Cruise ships promote onshore shops -- for a price

Posted: Thursday, September 27, 2001

SKAGWAY -- When cruise ship passenger Evonne Yfantis attended an on-board lecture listing ''recommended'' shops in Skagway, she had no idea the shops had paid for the exposure.

Yfantis, of Oakland, Calif., said the lecturer on board Royal Caribbean's Rhapsody of the Seas, a woman named Vicki, never mentioned that Skagway businesses had paid to be included in the lectures, which are taped and broadcast on televisions in each passenger cabin.

Yfantis is not alone. Over three days in August and September, the Skagway News surveyed 410 cruise passengers who had listened to a lecture or picked up a brochure on recommended shops. More than three-fourths of the visitors didn't know the businesses had paid to be in the lectures and brochures.

The practice continues to stir emotion among nonparticipating Skagway merchants, who say they lose business because of the lack of disclosure.

''People are very influenced by what they hear on board,'' said Skagway resident Allison Wilson, who worked aboard Princess cruise ships for 10 years and sold shore excursions in Alaska until 1994. ''I fought against it on board. There's no discrimination. They don't pick the best stores. They pick the stores that will pay the money.''

A 1994 Alaska statute says cruise ships must ''clearly and fully disclose'' so a ''reasonable person'' can determine the recommendation is paid, said Ed Sniffen, assistant attorney general.

Yfantis said she and the other passengers suspected links between the cruise lines and the merchants but were unsure.

''We were all saying that the ships must have part ownership of the shops in town,'' Yfantis joked. ''One guy saw her (the lecturer) outside a shop and told her to go collect her commission.''

''It is in the script,'' said Al Parrish, vice president of government and community relations for Holland America Line Westours, of the disclosure. ''I don't know what else we can do.''

Sea Princess shopping guide Tony Fletcher said he informs passengers in the introduction of his lecture that the promotion is paid. Fletcher said he does so the first day at sea. Princess brochures also state on an included Skagway map that the promotion is paid.

Fewer than one-third of the 61 Princess passengers surveyed by the Skagway News realized businesses paid to be in the lecture.

Onboard Media, a Florida-based company, is contracted by the major cruise lines to present shopping lectures and publish shopping brochures, Fletcher said. Onboard Media representative David Mardini said each store provides a script and sample merchandise for the lecture portion and is included in a brochure.

The manager of Distinctive Gemstones in Skagway, Cara Cosgrove, said an Onboard Media representative estimated the program would cost the store $20,000 per year. She and owner Randy Shumate elected not to participate. They believe the advertising program is discriminatory.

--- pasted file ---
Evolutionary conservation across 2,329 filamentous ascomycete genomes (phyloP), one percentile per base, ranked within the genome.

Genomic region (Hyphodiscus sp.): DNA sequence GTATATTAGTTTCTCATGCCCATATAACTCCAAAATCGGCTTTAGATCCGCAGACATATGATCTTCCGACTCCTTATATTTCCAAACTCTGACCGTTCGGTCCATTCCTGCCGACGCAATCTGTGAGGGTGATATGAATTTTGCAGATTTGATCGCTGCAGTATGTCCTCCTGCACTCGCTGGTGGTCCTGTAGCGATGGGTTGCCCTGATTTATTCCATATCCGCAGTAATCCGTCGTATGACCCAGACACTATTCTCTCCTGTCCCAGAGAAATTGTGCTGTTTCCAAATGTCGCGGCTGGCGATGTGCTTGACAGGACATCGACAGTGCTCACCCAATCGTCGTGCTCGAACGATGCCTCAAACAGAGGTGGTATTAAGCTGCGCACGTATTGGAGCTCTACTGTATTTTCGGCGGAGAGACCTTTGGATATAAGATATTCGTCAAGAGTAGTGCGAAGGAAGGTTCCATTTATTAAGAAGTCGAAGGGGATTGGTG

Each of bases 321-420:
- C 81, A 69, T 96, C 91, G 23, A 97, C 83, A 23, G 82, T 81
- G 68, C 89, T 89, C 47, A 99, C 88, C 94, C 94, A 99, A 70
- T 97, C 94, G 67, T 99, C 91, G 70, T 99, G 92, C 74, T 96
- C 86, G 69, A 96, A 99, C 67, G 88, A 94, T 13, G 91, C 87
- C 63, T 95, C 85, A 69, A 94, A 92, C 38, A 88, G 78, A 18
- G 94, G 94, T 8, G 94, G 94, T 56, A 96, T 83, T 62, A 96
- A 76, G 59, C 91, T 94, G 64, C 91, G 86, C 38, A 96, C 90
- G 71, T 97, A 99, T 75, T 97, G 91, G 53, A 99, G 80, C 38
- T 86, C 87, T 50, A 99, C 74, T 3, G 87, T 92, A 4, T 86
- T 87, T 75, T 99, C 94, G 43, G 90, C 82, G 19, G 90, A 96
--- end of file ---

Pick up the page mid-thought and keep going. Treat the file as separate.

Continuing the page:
''It only works if only a few people participate,'' Shumate said. ''And then they (Onboard personnel) stay away from the other people.''

Mardini said stores are charged a flat rate for advertising in the shopping brochure. After some time in the shopping brochure, Onboard calculates a projected increased revenue for stores on the lecture program. The rate is different for each store, depending on how much each store earns.

''We don't gouge people like in the Caribbean,'' Mardini said.

Eileen Hunter of Hunter's Gallery in Skagway said she would not get any cruise ship business were it not for advertising on the program.

''We are above the bus stop on our street,'' Hunter said of her gallery. ''Unless there's some way to advertise on the cruise ship, we don't get any cruise ship passengers.''

Hunter said the program is advertising dollars well spent. ''I feel like I've hired a sales force of 20 to sell my shop,'' Hunter said.

Skagway City Manager Bob Ward said some version of the port lecture program has existed for 10 years. In 1998, Ward wrote a letter to the Norwegian Cruise Line opposing the program, expressing citizen concerns that the program was misleading due to its assertion that the shops had ''been carefully selected on the basis of quality and fair dealing.''

The assertion implied that an exhaustive survey had been taken and the best shops selected, Ward wrote, and that the shops not on the program must be selling merchandise of inferior quality.

''We both know that this is not the case,'' he wrote. The cruise ships pulled the program in Skagway, Ward said.

Following complaints from Skagway businesses who wished to participate, Ward wrote another letter. He told the North West Cruiseship Association that Skagway was not suggesting it had the right to limit the advertising opportunities of private businesses. The program was reinstated in Skagway without resolution of initial citizen concerns.

The Skagway Chamber of Commerce gathered Sept. 7 to discuss promoting shopping in Skagway as a whole. Rosemary Libert, owner of Lynch and Kennedy, said she worried that Skagway would not be promoted as a shopping destination if stores stopped advertising aboard the cruise ships. Libert said she signed on to the program to compete with stores in Ketchikan and Sitka but recently pulled out.

''It has made Skagway a shopping destination,'' Reeder said. ''It's truly benefiting everyone.''

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